A rock is born as jutting crag appears off South Shore
The emergence off Elbow Beach of a marine feature seemingly from nowhere is a “testament to the incredible power of the ocean”, according to a conservationist at the Bermuda Institute of Ocean Sciences.
Chris Flook, the boat and dock supervisor at BIOS, identified the rock mass that has puzzled beachgoers as a boiler reef that was overturned by the force of the sea.
“I saw it from the shore and thought, I don’t remember that being there,” Mr Flook said. “There was a new rock sticking way out of the water.
“My son and I swam out to check it out. It’s a boiler reef that just fell from the wave and swell pressure. But the force to make that happen has to be incredible.”
Boiler reefs, a common sight along the South Shore, are so called because their tops, which reach the surface, churn with breaking waves.
Mr Flook, who has spent much of his life on the water, spotted last October that something new had appeared off the Paget beach.
“It’s quite impressive — it’s a huge piece of rock, the whole boiler.”
He said he had not seen anything like it before.
“It wouldn’t have happened on its own. A passing storm would probably have been the catalyst. It just goes to show how much those boilers protect the mainland. They’re critical for stopping us from just eroding away under the power of the waves.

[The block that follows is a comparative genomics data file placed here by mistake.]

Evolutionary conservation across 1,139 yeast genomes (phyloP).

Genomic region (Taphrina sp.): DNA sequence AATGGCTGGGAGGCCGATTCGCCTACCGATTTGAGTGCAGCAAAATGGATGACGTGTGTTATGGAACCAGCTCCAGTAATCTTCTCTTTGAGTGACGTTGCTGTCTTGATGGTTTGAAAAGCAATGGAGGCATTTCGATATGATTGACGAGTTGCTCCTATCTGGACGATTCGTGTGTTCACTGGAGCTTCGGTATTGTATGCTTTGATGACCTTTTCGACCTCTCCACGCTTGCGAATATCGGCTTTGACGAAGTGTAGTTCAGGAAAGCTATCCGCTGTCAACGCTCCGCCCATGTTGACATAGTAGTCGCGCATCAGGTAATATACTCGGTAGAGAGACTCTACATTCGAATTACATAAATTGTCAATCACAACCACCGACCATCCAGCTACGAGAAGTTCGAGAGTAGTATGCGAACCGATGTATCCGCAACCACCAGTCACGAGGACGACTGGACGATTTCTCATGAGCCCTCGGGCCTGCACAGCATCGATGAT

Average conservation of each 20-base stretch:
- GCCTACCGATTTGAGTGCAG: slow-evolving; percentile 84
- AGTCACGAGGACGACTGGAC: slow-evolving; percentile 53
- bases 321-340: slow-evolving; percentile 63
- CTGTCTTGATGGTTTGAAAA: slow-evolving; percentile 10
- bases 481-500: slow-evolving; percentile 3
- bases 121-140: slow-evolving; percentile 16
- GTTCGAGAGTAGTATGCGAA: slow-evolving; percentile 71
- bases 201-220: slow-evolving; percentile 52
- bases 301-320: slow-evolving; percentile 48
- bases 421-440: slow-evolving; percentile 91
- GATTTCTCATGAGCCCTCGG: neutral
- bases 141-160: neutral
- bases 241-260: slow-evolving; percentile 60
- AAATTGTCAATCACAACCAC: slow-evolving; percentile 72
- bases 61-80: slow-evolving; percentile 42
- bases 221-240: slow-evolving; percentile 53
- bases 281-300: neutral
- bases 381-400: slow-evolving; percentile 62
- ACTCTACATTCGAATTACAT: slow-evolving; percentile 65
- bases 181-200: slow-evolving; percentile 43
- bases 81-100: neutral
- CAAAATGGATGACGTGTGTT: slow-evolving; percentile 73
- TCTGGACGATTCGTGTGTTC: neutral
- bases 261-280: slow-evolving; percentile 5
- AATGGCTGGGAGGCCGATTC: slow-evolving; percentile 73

“To put it in context, when you see those big ocean swells and the waves smashing the shoreline, a single cubic foot of salt water weighs about 64lb.”
Mr Flook said it was possible that two near-miss hurricanes last September could have delivered the force to upend the reef: Earl, which brushed past the island as a Category 2 storm, followed by Fiona, another close call as a Category 4 hurricane.
Elbow Beach was worst hit among several South Shore beaches heavily eroded by Fiona.
As well as protecting Bermuda’s shores from the sea, the island’s network of reefs provide a critical habitat for sea life — and have presented a hazard for mariners throughout the island’s history.
They are susceptible to storm damage as well as climate change, which is thought to increase the intensity and range of hurricanes.
The storms can also prove beneficial to reefs, by dredging cooler water up to the surface and taking the edge off high sea temperatures.